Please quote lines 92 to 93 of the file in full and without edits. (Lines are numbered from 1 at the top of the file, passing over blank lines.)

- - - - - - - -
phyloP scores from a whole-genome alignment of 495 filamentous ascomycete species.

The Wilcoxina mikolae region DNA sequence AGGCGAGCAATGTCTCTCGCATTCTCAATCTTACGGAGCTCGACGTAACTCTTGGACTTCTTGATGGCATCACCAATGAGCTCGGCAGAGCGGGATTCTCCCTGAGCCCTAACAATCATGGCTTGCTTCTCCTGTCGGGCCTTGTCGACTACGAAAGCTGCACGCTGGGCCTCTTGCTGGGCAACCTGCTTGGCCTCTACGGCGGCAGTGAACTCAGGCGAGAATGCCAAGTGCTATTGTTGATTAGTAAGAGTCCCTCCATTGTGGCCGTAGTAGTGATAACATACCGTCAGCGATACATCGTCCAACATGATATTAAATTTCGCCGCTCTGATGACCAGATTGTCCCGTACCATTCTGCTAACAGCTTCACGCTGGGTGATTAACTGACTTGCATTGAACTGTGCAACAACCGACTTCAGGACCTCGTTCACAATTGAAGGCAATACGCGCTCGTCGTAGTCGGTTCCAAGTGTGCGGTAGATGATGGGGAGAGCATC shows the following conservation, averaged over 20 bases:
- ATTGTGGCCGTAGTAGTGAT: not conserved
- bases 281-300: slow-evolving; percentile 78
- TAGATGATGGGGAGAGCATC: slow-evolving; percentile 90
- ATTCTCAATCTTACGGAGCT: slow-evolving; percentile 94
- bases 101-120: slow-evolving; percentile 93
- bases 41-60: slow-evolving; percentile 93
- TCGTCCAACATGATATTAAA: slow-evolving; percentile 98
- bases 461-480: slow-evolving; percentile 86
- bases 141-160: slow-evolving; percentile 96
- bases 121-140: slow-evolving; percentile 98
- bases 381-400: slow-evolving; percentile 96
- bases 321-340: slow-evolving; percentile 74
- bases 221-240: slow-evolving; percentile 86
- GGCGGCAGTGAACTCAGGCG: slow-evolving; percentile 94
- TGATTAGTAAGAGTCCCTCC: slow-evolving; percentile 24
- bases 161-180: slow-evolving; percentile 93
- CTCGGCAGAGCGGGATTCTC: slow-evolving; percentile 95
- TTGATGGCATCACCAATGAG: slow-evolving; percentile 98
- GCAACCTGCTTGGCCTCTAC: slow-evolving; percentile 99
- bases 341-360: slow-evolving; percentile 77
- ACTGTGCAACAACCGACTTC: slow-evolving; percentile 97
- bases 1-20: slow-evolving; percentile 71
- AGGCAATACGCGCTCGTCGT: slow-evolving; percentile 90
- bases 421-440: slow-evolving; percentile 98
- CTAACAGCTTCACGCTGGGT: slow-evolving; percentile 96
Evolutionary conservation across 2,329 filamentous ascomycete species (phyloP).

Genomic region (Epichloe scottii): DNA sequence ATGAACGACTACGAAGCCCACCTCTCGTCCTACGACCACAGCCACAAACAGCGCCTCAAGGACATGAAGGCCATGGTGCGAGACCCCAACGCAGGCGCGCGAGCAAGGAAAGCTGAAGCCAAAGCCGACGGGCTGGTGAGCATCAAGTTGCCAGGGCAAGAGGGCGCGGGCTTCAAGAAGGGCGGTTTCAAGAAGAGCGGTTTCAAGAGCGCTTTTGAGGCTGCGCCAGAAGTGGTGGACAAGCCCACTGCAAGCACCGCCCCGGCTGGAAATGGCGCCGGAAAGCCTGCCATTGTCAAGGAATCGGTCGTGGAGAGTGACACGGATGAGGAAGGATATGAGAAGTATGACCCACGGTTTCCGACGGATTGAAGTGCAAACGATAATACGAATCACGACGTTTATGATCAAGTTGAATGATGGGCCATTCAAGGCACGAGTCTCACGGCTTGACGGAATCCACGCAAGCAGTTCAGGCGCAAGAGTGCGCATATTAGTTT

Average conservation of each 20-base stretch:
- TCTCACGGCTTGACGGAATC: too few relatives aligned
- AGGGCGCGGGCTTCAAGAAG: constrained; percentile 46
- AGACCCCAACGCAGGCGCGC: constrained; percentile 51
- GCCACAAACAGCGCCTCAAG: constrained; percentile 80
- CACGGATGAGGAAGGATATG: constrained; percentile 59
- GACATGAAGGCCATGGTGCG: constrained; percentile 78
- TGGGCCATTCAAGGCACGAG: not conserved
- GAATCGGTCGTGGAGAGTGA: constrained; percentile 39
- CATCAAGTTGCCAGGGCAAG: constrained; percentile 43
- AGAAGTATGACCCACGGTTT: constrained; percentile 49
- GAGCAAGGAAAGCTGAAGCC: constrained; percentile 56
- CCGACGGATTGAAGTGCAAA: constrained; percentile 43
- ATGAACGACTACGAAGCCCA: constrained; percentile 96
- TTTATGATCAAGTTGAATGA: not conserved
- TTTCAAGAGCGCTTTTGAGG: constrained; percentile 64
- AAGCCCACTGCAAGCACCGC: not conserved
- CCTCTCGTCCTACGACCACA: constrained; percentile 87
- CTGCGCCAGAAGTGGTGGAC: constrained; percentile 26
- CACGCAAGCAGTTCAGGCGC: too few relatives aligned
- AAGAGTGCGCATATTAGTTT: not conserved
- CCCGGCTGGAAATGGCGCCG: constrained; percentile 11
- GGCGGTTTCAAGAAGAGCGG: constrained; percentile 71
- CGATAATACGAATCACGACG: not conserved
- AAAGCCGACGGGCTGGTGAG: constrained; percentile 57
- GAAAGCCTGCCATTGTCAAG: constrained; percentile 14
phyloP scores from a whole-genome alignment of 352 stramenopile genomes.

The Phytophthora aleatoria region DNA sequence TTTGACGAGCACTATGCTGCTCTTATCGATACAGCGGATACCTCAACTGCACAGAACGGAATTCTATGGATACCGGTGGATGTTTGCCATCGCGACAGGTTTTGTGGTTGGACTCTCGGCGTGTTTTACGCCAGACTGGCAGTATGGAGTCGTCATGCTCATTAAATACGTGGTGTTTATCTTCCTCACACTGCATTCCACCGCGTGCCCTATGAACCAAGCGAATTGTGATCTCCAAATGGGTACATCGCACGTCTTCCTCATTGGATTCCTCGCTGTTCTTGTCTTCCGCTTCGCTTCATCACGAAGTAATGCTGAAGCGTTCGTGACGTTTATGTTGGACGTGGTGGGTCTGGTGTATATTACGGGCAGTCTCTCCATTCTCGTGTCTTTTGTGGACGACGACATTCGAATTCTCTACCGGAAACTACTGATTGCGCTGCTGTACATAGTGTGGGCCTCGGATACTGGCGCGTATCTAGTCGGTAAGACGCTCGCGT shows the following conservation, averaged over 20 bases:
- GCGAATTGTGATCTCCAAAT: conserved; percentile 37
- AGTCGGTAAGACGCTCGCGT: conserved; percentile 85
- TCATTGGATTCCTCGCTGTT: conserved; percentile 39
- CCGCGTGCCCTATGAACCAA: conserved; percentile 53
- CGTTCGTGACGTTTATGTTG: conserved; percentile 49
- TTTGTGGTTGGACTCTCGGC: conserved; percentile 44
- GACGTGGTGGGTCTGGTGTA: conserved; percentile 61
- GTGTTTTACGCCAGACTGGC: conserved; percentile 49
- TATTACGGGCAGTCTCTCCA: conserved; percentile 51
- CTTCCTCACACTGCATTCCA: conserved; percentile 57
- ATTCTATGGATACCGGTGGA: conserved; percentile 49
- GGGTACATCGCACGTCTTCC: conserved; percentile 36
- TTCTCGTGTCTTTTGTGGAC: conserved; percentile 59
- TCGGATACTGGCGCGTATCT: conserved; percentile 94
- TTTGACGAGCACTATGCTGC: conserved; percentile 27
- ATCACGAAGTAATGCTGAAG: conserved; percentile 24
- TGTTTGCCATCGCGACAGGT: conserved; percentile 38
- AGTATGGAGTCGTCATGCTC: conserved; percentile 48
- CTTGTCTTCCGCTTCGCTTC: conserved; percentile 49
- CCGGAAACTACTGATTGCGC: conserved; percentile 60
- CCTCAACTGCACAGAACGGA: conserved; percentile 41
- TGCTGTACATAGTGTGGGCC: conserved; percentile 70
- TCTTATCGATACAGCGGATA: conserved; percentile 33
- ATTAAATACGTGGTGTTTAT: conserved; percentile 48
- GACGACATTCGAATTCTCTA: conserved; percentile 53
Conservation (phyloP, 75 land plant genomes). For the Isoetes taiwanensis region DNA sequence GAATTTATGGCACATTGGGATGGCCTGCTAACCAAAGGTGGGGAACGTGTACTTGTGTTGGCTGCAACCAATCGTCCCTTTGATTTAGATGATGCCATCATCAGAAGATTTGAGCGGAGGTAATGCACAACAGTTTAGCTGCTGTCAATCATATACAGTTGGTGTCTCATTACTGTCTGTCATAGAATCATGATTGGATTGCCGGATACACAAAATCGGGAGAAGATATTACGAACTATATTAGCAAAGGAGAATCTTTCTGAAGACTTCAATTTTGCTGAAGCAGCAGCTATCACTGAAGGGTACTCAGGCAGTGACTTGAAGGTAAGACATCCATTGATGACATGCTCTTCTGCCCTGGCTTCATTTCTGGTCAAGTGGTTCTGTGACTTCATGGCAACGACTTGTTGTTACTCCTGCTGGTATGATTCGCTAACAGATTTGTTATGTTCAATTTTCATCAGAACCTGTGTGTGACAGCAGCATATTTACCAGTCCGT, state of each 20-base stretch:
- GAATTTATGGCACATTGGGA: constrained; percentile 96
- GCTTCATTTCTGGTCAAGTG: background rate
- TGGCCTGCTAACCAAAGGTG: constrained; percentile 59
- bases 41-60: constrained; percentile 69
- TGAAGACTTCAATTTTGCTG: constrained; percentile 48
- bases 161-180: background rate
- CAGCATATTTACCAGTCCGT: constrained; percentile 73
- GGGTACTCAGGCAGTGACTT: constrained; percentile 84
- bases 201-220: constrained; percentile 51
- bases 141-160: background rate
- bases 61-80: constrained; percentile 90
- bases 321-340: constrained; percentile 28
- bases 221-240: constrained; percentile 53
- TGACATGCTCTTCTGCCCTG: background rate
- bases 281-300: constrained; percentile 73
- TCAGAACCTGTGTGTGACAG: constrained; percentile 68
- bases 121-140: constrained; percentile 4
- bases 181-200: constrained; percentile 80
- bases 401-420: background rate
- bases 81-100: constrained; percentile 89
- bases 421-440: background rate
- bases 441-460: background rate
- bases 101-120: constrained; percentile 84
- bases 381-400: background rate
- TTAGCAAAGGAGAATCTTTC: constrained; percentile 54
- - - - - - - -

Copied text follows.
- bases 201-220: constrained; percentile 51
- bases 141-160: background rate